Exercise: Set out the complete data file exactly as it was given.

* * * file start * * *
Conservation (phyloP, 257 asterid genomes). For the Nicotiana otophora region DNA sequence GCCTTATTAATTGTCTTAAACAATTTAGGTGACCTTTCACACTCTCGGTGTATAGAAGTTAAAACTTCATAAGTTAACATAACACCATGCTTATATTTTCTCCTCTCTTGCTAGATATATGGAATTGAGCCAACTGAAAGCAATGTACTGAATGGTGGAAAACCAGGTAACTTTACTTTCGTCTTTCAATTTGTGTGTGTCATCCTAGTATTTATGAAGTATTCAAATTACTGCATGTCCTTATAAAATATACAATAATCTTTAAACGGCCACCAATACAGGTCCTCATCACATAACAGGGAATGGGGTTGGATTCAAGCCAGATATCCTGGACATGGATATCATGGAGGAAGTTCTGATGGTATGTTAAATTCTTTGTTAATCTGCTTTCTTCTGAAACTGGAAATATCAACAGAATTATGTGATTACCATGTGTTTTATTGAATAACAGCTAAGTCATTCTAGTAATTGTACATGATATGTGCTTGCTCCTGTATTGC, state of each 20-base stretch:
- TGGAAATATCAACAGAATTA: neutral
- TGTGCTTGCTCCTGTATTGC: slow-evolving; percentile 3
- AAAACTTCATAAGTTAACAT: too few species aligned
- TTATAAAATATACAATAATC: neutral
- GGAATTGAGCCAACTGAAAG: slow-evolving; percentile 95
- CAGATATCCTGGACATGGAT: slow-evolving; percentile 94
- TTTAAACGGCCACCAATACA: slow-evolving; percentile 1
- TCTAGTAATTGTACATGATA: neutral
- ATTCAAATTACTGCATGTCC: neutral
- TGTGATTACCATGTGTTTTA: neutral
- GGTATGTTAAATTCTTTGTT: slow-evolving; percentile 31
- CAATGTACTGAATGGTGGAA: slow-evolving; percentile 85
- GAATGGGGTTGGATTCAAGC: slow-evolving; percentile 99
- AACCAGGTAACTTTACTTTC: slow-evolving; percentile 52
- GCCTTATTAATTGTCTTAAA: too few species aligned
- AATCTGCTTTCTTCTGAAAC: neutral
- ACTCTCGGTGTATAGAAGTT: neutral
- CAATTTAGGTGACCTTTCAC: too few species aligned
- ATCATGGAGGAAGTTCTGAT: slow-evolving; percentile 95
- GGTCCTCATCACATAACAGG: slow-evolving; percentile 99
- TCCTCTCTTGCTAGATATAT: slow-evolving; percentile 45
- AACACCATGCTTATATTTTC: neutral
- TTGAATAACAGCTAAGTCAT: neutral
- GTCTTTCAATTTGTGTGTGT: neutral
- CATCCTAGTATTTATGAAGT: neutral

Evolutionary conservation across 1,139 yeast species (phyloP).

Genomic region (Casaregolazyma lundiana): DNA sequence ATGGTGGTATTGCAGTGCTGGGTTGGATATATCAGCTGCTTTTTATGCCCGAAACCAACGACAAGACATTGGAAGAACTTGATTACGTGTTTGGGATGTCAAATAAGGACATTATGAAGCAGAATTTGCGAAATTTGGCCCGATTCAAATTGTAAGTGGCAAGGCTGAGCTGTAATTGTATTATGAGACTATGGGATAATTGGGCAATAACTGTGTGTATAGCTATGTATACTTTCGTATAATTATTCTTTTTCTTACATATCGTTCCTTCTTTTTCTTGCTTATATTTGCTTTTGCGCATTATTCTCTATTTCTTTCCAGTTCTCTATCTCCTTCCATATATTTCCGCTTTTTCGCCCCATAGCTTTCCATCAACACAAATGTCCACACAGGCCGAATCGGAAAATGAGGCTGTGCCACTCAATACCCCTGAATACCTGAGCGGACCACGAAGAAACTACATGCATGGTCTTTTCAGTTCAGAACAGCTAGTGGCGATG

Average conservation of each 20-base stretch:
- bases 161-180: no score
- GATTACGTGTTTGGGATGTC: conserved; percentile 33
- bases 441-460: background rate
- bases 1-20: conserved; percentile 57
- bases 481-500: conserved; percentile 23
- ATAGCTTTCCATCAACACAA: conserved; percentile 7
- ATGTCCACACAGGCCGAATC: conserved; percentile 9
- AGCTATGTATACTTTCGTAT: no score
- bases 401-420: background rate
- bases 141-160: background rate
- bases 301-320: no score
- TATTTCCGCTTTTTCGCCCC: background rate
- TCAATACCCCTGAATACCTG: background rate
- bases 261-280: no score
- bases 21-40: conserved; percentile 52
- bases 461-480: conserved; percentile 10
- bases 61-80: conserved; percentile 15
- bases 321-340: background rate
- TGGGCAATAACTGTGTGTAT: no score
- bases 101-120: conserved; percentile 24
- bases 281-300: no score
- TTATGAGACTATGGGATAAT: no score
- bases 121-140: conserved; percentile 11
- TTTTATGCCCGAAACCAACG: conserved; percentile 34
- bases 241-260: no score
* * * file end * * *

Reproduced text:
Conservation (phyloP, 257 asterid genomes). For the Nicotiana otophora region DNA sequence GCCTTATTAATTGTCTTAAACAATTTAGGTGACCTTTCACACTCTCGGTGTATAGAAGTTAAAACTTCATAAGTTAACATAACACCATGCTTATATTTTCTCCTCTCTTGCTAGATATATGGAATTGAGCCAACTGAAAGCAATGTACTGAATGGTGGAAAACCAGGTAACTTTACTTTCGTCTTTCAATTTGTGTGTGTCATCCTAGTATTTATGAAGTATTCAAATTACTGCATGTCCTTATAAAATATACAATAATCTTTAAACGGCCACCAATACAGGTCCTCATCACATAACAGGGAATGGGGTTGGATTCAAGCCAGATATCCTGGACATGGATATCATGGAGGAAGTTCTGATGGTATGTTAAATTCTTTGTTAATCTGCTTTCTTCTGAAACTGGAAATATCAACAGAATTATGTGATTACCATGTGTTTTATTGAATAACAGCTAAGTCATTCTAGTAATTGTACATGATATGTGCTTGCTCCTGTATTGC, state of each 20-base stretch:
- TGGAAATATCAACAGAATTA: neutral
- TGTGCTTGCTCCTGTATTGC: slow-evolving; percentile 3
- AAAACTTCATAAGTTAACAT: too few species aligned
- TTATAAAATATACAATAATC: neutral
- GGAATTGAGCCAACTGAAAG: slow-evolving; percentile 95
- CAGATATCCTGGACATGGAT: slow-evolving; percentile 94
- TTTAAACGGCCACCAATACA: slow-evolving; percentile 1
- TCTAGTAATTGTACATGATA: neutral
- ATTCAAATTACTGCATGTCC: neutral
- TGTGATTACCATGTGTTTTA: neutral
- GGTATGTTAAATTCTTTGTT: slow-evolving; percentile 31
- CAATGTACTGAATGGTGGAA: slow-evolving; percentile 85
- GAATGGGGTTGGATTCAAGC: slow-evolving; percentile 99
- AACCAGGTAACTTTACTTTC: slow-evolving; percentile 52
- GCCTTATTAATTGTCTTAAA: too few species aligned
- AATCTGCTTTCTTCTGAAAC: neutral
- ACTCTCGGTGTATAGAAGTT: neutral
- CAATTTAGGTGACCTTTCAC: too few species aligned
- ATCATGGAGGAAGTTCTGAT: slow-evolving; percentile 95
- GGTCCTCATCACATAACAGG: slow-evolving; percentile 99
- TCCTCTCTTGCTAGATATAT: slow-evolving; percentile 45
- AACACCATGCTTATATTTTC: neutral
- TTGAATAACAGCTAAGTCAT: neutral
- GTCTTTCAATTTGTGTGTGT: neutral
- CATCCTAGTATTTATGAAGT: neutral

Evolutionary conservation across 1,139 yeast species (phyloP).

Genomic region (Casaregolazyma lundiana): DNA sequence ATGGTGGTATTGCAGTGCTGGGTTGGATATATCAGCTGCTTTTTATGCCCGAAACCAACGACAAGACATTGGAAGAACTTGATTACGTGTTTGGGATGTCAAATAAGGACATTATGAAGCAGAATTTGCGAAATTTGGCCCGATTCAAATTGTAAGTGGCAAGGCTGAGCTGTAATTGTATTATGAGACTATGGGATAATTGGGCAATAACTGTGTGTATAGCTATGTATACTTTCGTATAATTATTCTTTTTCTTACATATCGTTCCTTCTTTTTCTTGCTTATATTTGCTTTTGCGCATTATTCTCTATTTCTTTCCAGTTCTCTATCTCCTTCCATATATTTCCGCTTTTTCGCCCCATAGCTTTCCATCAACACAAATGTCCACACAGGCCGAATCGGAAAATGAGGCTGTGCCACTCAATACCCCTGAATACCTGAGCGGACCACGAAGAAACTACATGCATGGTCTTTTCAGTTCAGAACAGCTAGTGGCGATG

Average conservation of each 20-base stretch:
- bases 161-180: no score
- GATTACGTGTTTGGGATGTC: conserved; percentile 33
- bases 441-460: background rate
- bases 1-20: conserved; percentile 57
- bases 481-500: conserved; percentile 23
- ATAGCTTTCCATCAACACAA: conserved; percentile 7
- ATGTCCACACAGGCCGAATC: conserved; percentile 9
- AGCTATGTATACTTTCGTAT: no score
- bases 401-420: background rate
- bases 141-160: background rate
- bases 301-320: no score
- TATTTCCGCTTTTTCGCCCC: background rate
- TCAATACCCCTGAATACCTG: background rate
- bases 261-280: no score
- bases 21-40: conserved; percentile 52
- bases 461-480: conserved; percentile 10
- bases 61-80: conserved; percentile 15
- bases 321-340: background rate
- TGGGCAATAACTGTGTGTAT: no score
- bases 101-120: conserved; percentile 24
- bases 281-300: no score
- TTATGAGACTATGGGATAAT: no score
- bases 121-140: conserved; percentile 11
- TTTTATGCCCGAAACCAACG: conserved; percentile 34
- bases 241-260: no score